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COOPERATIVE RESEARCH PROGRAMS CRP STAFF FOR NCHRP REPORT 637 Christopher W. Jenks, Director, Cooperative Research Programs Crawford F. Jencks, Deputy Director, Cooperative Research Programs Amir N. Hanna, Senior Program Officer Eileen P. Delaney, Director of Publications Margaret B. Hagood, Editor NCHRP PROJECT 10-69 PANEL Field of Materials and Construction--Area of Specifications, Procedures, and Practices John Butterfield, Utah DOT, Salt Lake City, UT (Chair) Mohamed K. Elfino, Virginia DOT, Richmond, VA Geoffrey Hall, Maryland State Highway Administration, Hanover, MD Randy K. Pace, North Carolina DOT, Raleigh, NC Joe P. Palic, Kansas DOT, Marion, KS Thomas A. Pyle, California DOT, Sacramento, CA Leif Wathne, American Concrete Pavement Association, Washington, DC Samuel S. Tyson, FHWA Liaison Frederick Hejl, TRB Liaison AUTHOR ACKNOWLEDGMENTS The research reported herein was performed under NCHRP Project 10-69 by the Department of Civil Engineering at the University of Minnesota (UMN), Applied Research Associates Inc. (ARA), and Mark Snyder. UMN was the Prime Contractor, with ARA as a subcontractor, and Mark Snyder serving as a consultant. Dr. Lev Khazanovich, Associate Professor of Civil Engineering at UMN, was the Principal Investigator. The other authors of this report are Kyle Hoegh, Research Assistant at UMN, and Mark Snyder, Consul- tant. Other contributors include Shreenath Rao, Senior Engineer at ARA; Priyam Saxena, Research Assis- tant at UMN; Alex Gotlif, Staff Engineer at ARA; and Iliya Yut, Research Assistant at UMN. The work was done under the general supervision of Dr. Khazanovich.

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FOREWORD By Amir N. Hanna Staff Officer Transportation Research Board This report presents proposed guidelines for dowel alignment in concrete pavements. These guidelines deal with the effects of dowel misalignment on performance and the measures for reducing misalignment and its adverse effect. The report will guide pave- ment and construction engineers in considering dowel misalignment in pavement design and identifying measures for reducing misalignment during construction or for dealing with misaligned dowels. The information contained in the report will be of immediate interest to state engineers and others concerned with concrete pavement design and construction. Dowels are used in jointed portland cement concrete pavements to provide load transfer, reduce faulting, and improve performance. These dowels are placed either manually before concrete placement or during construction by automatic dowel bar inserters to expedite construction and reduce cost. Inspection of pavements in several states revealed that mis- alignment of dowels generally occurs regardless of the placement method. These inspections also revealed that slab cracking and other forms of distress may not always occur as a result of such misalignment. However, limited research has been performed to determine the extent of dowel misalignment in pavement construction and its effect on performance. Thus research was needed to (1) address the issues associated with dowel alignment and to develop approaches for estimating the effects of different levels and types of misalignment on performance, (2) identify a methodology for considering misalignment in the design of concrete pavements, and (3) prepare guidelines on dowel alignment appropriate for use in performance related specifications. Under NCHRP Project 10-69, "Guidelines for Dowel Alignment in Concrete Pave- ments," University of Minnesota worked with the objective of recommending guidelines for dowel alignment in concrete pavements that consider the ranges of misalignment encoun- tered during construction and the effects of misalignment on performance, and present a rational approach for considering misalignment in the analysis and design process. These guidelines were to address all forms and combinations of dowel misalignment. To accom- plish this objective, the researchers reviewed available information pertaining to the align- ment of dowels in concrete pavements, conducted measurements on more than 35,000 dowels in 17 states, investigated the effects of dowel misalignment on pavement perfor- mance in a series of laboratory tests, and calibrated a finite element model to facilitate the analysis of misalignment effects on performance. Based on this work, the researchers pro- posed a methodology for considering dowel misalignment in pavement design and analy- sis and provided related guidelines. The proposed methodology and guidelines will be par- ticularly useful to highway agencies because their use will facilitate the consideration of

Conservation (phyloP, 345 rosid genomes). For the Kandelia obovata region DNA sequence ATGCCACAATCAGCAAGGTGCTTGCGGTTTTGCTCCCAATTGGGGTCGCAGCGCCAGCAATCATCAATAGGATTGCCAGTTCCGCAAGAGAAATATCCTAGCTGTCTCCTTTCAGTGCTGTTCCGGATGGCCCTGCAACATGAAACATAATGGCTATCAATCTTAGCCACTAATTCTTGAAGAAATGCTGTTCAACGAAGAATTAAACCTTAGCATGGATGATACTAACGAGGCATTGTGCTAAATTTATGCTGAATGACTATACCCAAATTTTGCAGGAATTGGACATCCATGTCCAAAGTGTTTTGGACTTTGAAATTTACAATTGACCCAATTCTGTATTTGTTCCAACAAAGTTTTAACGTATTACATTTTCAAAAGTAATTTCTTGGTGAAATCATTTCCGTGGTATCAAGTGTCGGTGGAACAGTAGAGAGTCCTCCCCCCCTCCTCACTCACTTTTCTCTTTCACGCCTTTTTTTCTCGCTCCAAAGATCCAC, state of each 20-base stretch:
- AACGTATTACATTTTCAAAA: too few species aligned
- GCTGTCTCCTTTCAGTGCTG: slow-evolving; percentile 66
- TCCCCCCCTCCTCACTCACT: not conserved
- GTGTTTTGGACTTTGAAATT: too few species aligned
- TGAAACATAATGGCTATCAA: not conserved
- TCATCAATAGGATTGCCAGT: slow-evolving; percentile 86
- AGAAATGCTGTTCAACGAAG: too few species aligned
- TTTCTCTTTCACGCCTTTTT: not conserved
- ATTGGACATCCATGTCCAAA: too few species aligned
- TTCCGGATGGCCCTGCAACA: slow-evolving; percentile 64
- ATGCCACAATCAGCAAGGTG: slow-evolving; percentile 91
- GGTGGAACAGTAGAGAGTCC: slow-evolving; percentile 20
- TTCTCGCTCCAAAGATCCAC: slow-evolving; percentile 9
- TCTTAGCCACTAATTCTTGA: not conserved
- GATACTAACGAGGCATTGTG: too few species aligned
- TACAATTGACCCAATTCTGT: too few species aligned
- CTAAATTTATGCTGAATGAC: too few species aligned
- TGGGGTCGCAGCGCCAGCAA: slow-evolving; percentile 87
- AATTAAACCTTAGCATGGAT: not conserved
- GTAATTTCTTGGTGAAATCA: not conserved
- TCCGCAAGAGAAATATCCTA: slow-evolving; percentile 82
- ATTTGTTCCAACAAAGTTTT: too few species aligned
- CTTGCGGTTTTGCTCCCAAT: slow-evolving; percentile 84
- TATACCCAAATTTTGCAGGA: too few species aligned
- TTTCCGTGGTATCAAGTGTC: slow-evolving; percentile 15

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misalignment in pavement design and help reduce misalignment during construction and mitigate its adverse effects. Appendixes A through D contained in the research agency's final report provide detailed information on the literature review, laboratory and field test results, and finite element analysis. These appendixes are not published herein; but they are available online at http://trb.org/news/blurb_detail.asp?id=10299. These appendixes are titled as follows: Appendix A: Review of Literature and Other Relevant Information Appendix B: Field Testing Results Appendix C: Laboratory Testing Results Appendix D: Finite Element Analysis

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CONTENTS 1 Chapter 1 Background 1 1.1 Problem Statement 1 1.2 Scope of Study 2 Chapter 2 Research Methodology 2 2.1 Introduction 4 2.2 Dowel Misalignment Assessment 6 2.3 Research Approach 15 Chapter 3 Findings and Applications 15 3.1 Field Testing 20 3.2 Laboratory Testing 23 3.3 Analytical Modeling 24 3.4 Pavement Performance Modeling 31 3.5 Examples of Application of The Equivalency Concept 34 Chapter 4 Conclusions and Suggested Research 34 4.1 Conclusions 35 4.2 Suggested Research 36 References 38 Attachment A Recommended Guidelines for Dowel Alignment in Concrete Pavements 49 Appendixes